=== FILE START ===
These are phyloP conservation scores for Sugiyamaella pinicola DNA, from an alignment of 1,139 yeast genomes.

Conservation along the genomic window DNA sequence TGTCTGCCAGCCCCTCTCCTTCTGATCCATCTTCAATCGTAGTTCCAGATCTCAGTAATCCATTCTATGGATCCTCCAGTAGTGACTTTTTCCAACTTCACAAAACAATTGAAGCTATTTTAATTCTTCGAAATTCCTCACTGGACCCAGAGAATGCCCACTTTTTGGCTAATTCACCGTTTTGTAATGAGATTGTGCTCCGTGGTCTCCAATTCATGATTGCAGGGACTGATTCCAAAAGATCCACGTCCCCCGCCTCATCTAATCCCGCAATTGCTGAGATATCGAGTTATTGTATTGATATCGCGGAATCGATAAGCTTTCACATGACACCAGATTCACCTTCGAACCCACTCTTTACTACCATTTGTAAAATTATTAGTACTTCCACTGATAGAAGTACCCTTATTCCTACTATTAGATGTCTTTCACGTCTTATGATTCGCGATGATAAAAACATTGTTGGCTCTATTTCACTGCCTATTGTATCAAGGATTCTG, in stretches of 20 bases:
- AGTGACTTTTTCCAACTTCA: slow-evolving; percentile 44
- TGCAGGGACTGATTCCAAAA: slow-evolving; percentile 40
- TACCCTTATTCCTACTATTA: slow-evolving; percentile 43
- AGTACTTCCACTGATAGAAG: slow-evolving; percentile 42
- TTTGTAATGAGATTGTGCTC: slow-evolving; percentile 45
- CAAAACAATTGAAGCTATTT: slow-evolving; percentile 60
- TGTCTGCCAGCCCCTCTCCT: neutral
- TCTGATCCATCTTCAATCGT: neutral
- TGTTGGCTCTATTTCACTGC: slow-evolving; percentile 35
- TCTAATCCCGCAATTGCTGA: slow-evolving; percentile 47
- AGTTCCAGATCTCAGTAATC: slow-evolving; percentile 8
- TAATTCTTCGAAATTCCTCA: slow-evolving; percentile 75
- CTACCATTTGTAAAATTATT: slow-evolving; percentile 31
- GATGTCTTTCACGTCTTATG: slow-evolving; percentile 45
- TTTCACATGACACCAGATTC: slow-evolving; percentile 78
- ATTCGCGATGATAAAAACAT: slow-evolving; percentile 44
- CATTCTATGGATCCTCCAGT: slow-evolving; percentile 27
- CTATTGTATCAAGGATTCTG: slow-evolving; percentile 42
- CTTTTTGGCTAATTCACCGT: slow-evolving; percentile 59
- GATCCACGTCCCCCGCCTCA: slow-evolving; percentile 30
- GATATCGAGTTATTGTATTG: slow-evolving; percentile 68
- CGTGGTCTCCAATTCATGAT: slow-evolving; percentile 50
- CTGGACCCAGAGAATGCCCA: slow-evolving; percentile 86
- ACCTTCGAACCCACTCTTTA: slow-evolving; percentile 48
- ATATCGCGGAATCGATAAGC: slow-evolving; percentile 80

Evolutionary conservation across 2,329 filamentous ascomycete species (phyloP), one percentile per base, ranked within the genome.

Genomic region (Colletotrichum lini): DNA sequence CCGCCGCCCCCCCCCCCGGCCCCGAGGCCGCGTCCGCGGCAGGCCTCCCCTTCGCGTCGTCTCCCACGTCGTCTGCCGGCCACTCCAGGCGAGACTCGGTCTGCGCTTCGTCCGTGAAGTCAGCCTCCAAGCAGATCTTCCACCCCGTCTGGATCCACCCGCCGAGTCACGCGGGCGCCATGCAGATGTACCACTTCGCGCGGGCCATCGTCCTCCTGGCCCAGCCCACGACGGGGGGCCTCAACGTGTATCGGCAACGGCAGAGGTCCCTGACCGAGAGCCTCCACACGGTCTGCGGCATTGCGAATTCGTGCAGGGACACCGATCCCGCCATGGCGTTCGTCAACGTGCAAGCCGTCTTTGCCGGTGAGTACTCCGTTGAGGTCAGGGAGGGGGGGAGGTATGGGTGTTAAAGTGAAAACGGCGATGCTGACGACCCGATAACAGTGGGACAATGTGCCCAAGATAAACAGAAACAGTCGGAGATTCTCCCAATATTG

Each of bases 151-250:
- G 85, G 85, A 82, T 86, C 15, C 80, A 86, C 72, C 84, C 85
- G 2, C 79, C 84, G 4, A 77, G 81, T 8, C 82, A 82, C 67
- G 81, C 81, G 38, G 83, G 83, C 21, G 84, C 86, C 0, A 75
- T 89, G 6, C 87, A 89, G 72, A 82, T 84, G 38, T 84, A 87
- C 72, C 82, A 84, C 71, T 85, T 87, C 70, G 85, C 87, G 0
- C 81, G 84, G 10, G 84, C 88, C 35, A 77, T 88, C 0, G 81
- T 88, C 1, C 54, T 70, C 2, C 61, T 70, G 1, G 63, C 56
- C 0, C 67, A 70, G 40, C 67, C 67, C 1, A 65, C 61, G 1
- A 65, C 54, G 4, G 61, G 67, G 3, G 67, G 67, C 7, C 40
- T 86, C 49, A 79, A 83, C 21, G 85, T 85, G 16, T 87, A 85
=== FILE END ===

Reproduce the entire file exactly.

These are phyloP conservation scores for Sugiyamaella pinicola DNA, from an alignment of 1,139 yeast genomes.

Conservation along the genomic window DNA sequence TGTCTGCCAGCCCCTCTCCTTCTGATCCATCTTCAATCGTAGTTCCAGATCTCAGTAATCCATTCTATGGATCCTCCAGTAGTGACTTTTTCCAACTTCACAAAACAATTGAAGCTATTTTAATTCTTCGAAATTCCTCACTGGACCCAGAGAATGCCCACTTTTTGGCTAATTCACCGTTTTGTAATGAGATTGTGCTCCGTGGTCTCCAATTCATGATTGCAGGGACTGATTCCAAAAGATCCACGTCCCCCGCCTCATCTAATCCCGCAATTGCTGAGATATCGAGTTATTGTATTGATATCGCGGAATCGATAAGCTTTCACATGACACCAGATTCACCTTCGAACCCACTCTTTACTACCATTTGTAAAATTATTAGTACTTCCACTGATAGAAGTACCCTTATTCCTACTATTAGATGTCTTTCACGTCTTATGATTCGCGATGATAAAAACATTGTTGGCTCTATTTCACTGCCTATTGTATCAAGGATTCTG, in stretches of 20 bases:
- AGTGACTTTTTCCAACTTCA: slow-evolving; percentile 44
- TGCAGGGACTGATTCCAAAA: slow-evolving; percentile 40
- TACCCTTATTCCTACTATTA: slow-evolving; percentile 43
- AGTACTTCCACTGATAGAAG: slow-evolving; percentile 42
- TTTGTAATGAGATTGTGCTC: slow-evolving; percentile 45
- CAAAACAATTGAAGCTATTT: slow-evolving; percentile 60
- TGTCTGCCAGCCCCTCTCCT: neutral
- TCTGATCCATCTTCAATCGT: neutral
- TGTTGGCTCTATTTCACTGC: slow-evolving; percentile 35
- TCTAATCCCGCAATTGCTGA: slow-evolving; percentile 47
- AGTTCCAGATCTCAGTAATC: slow-evolving; percentile 8
- TAATTCTTCGAAATTCCTCA: slow-evolving; percentile 75
- CTACCATTTGTAAAATTATT: slow-evolving; percentile 31
- GATGTCTTTCACGTCTTATG: slow-evolving; percentile 45
- TTTCACATGACACCAGATTC: slow-evolving; percentile 78
- ATTCGCGATGATAAAAACAT: slow-evolving; percentile 44
- CATTCTATGGATCCTCCAGT: slow-evolving; percentile 27
- CTATTGTATCAAGGATTCTG: slow-evolving; percentile 42
- CTTTTTGGCTAATTCACCGT: slow-evolving; percentile 59
- GATCCACGTCCCCCGCCTCA: slow-evolving; percentile 30
- GATATCGAGTTATTGTATTG: slow-evolving; percentile 68
- CGTGGTCTCCAATTCATGAT: slow-evolving; percentile 50
- CTGGACCCAGAGAATGCCCA: slow-evolving; percentile 86
- ACCTTCGAACCCACTCTTTA: slow-evolving; percentile 48
- ATATCGCGGAATCGATAAGC: slow-evolving; percentile 80

Evolutionary conservation across 2,329 filamentous ascomycete species (phyloP), one percentile per base, ranked within the genome.

Genomic region (Colletotrichum lini): DNA sequence CCGCCGCCCCCCCCCCCGGCCCCGAGGCCGCGTCCGCGGCAGGCCTCCCCTTCGCGTCGTCTCCCACGTCGTCTGCCGGCCACTCCAGGCGAGACTCGGTCTGCGCTTCGTCCGTGAAGTCAGCCTCCAAGCAGATCTTCCACCCCGTCTGGATCCACCCGCCGAGTCACGCGGGCGCCATGCAGATGTACCACTTCGCGCGGGCCATCGTCCTCCTGGCCCAGCCCACGACGGGGGGCCTCAACGTGTATCGGCAACGGCAGAGGTCCCTGACCGAGAGCCTCCACACGGTCTGCGGCATTGCGAATTCGTGCAGGGACACCGATCCCGCCATGGCGTTCGTCAACGTGCAAGCCGTCTTTGCCGGTGAGTACTCCGTTGAGGTCAGGGAGGGGGGGAGGTATGGGTGTTAAAGTGAAAACGGCGATGCTGACGACCCGATAACAGTGGGACAATGTGCCCAAGATAAACAGAAACAGTCGGAGATTCTCCCAATATTG

Each of bases 151-250:
- G 85, G 85, A 82, T 86, C 15, C 80, A 86, C 72, C 84, C 85
- G 2, C 79, C 84, G 4, A 77, G 81, T 8, C 82, A 82, C 67
- G 81, C 81, G 38, G 83, G 83, C 21, G 84, C 86, C 0, A 75
- T 89, G 6, C 87, A 89, G 72, A 82, T 84, G 38, T 84, A 87
- C 72, C 82, A 84, C 71, T 85, T 87, C 70, G 85, C 87, G 0
- C 81, G 84, G 10, G 84, C 88, C 35, A 77, T 88, C 0, G 81
- T 88, C 1, C 54, T 70, C 2, C 61, T 70, G 1, G 63, C 56
- C 0, C 67, A 70, G 40, C 67, C 67, C 1, A 65, C 61, G 1
- A 65, C 54, G 4, G 61, G 67, G 3, G 67, G 67, C 7, C 40
- T 86, C 49, A 79, A 83, C 21, G 85, T 85, G 16, T 87, A 85